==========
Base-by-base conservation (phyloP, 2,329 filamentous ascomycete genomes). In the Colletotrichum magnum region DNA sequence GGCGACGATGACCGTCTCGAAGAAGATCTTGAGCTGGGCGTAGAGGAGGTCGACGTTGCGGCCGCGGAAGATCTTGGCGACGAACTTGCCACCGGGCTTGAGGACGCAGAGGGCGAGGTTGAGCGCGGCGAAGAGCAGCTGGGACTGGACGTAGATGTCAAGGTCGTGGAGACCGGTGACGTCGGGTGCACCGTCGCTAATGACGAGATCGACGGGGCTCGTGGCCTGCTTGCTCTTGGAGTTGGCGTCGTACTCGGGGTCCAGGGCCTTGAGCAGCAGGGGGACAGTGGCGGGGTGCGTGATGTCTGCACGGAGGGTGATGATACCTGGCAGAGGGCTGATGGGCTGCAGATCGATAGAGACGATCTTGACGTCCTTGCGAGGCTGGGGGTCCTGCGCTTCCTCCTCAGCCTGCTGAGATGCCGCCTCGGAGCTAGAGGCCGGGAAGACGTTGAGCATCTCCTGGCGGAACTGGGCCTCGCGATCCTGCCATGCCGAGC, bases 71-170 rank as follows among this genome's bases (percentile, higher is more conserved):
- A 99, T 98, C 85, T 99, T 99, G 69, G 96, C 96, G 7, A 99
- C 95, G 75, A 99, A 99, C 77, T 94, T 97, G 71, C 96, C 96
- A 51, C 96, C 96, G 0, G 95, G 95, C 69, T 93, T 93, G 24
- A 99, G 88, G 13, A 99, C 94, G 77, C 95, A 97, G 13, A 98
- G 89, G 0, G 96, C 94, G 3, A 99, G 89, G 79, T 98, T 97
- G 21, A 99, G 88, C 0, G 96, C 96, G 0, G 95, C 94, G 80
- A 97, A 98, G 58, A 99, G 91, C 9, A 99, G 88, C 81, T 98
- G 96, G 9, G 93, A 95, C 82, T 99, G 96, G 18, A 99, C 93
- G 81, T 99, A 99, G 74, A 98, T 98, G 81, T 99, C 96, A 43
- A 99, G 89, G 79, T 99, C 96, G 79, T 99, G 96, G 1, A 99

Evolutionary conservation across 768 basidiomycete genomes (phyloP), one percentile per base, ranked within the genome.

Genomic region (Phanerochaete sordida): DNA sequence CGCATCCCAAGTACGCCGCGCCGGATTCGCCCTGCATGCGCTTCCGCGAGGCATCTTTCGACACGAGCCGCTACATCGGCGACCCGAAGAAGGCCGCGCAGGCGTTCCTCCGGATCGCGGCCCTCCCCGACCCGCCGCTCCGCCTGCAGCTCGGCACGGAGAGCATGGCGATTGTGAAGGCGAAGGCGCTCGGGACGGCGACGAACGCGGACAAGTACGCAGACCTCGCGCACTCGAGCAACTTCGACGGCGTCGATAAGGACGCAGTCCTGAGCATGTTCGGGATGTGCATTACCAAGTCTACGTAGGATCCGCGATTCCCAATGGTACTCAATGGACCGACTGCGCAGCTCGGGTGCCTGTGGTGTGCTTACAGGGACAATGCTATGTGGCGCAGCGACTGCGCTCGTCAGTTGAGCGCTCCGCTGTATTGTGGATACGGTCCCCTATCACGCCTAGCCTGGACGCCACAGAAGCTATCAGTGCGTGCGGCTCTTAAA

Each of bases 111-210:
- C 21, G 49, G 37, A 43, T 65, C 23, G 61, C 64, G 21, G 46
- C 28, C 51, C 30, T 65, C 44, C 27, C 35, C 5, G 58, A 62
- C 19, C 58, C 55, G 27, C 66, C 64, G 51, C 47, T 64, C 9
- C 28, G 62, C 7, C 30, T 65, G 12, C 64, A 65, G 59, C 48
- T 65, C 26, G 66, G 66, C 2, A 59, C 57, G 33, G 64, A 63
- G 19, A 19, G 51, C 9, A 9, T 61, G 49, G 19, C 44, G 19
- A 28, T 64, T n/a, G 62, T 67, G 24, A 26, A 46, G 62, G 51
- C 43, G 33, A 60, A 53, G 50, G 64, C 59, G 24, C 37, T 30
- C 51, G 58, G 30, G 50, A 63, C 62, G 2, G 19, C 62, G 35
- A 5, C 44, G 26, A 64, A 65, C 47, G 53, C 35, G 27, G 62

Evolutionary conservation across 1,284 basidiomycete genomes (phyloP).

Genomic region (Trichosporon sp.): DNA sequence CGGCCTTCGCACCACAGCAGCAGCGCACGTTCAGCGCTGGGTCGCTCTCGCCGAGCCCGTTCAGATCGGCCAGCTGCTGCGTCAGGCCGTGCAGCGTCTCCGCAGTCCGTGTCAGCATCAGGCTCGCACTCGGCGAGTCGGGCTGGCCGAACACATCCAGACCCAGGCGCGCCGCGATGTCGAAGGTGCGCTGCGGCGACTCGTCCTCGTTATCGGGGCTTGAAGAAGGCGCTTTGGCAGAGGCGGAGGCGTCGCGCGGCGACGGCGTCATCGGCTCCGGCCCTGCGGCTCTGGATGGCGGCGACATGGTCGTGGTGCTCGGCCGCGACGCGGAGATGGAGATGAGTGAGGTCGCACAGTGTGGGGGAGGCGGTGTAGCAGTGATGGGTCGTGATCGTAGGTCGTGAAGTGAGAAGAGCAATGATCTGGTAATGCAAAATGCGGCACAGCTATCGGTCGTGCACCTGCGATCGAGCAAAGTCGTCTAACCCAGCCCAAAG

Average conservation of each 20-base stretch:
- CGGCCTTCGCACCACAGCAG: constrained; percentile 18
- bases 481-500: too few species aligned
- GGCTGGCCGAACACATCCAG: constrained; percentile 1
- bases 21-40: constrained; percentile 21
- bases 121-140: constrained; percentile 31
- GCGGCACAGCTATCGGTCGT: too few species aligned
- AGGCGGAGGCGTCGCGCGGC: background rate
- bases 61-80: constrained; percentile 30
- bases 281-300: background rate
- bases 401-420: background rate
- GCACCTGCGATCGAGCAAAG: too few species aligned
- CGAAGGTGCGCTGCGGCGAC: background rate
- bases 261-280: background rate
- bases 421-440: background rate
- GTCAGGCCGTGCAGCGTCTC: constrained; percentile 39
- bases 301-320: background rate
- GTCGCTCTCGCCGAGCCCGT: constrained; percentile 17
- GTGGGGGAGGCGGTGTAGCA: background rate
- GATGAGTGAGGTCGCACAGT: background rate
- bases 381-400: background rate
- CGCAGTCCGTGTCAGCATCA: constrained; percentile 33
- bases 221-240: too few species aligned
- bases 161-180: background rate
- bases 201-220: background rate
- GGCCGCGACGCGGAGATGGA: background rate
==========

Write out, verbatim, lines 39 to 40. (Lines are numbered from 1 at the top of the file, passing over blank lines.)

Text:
- CGAAGGTGCGCTGCGGCGAC: background rate
- bases 261-280: background rate